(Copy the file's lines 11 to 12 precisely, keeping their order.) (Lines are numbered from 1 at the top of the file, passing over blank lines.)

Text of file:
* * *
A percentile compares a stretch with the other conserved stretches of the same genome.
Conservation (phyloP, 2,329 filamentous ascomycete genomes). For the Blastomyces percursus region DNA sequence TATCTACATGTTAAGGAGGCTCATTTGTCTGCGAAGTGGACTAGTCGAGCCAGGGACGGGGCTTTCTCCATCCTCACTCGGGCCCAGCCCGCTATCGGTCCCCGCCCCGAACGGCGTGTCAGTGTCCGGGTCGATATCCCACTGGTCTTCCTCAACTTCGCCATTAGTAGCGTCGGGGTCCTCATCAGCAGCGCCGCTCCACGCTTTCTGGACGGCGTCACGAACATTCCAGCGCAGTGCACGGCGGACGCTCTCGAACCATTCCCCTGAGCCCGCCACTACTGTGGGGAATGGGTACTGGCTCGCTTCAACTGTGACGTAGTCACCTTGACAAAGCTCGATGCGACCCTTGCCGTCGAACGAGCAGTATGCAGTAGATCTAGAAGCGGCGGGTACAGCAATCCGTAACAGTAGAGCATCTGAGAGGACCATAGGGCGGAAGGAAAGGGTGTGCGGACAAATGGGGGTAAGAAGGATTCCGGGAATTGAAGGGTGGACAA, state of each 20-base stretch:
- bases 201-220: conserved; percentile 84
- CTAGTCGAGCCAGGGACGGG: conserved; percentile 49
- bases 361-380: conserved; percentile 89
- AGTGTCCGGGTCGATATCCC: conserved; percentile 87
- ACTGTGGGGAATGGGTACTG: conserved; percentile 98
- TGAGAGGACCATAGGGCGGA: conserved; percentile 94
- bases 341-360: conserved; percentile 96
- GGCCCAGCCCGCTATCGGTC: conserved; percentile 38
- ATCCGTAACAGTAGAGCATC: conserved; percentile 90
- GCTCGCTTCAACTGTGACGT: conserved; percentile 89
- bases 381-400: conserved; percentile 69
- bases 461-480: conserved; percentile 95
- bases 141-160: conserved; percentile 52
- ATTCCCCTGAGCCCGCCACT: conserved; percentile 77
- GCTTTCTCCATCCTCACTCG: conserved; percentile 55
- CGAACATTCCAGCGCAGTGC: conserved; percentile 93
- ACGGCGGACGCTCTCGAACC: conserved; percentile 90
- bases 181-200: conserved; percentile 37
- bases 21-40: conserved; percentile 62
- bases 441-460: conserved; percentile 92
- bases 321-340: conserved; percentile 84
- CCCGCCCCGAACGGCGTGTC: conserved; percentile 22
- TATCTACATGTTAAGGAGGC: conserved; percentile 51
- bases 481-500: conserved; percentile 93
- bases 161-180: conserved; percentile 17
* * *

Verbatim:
- ATCCGTAACAGTAGAGCATC: conserved; percentile 90
- GCTCGCTTCAACTGTGACGT: conserved; percentile 89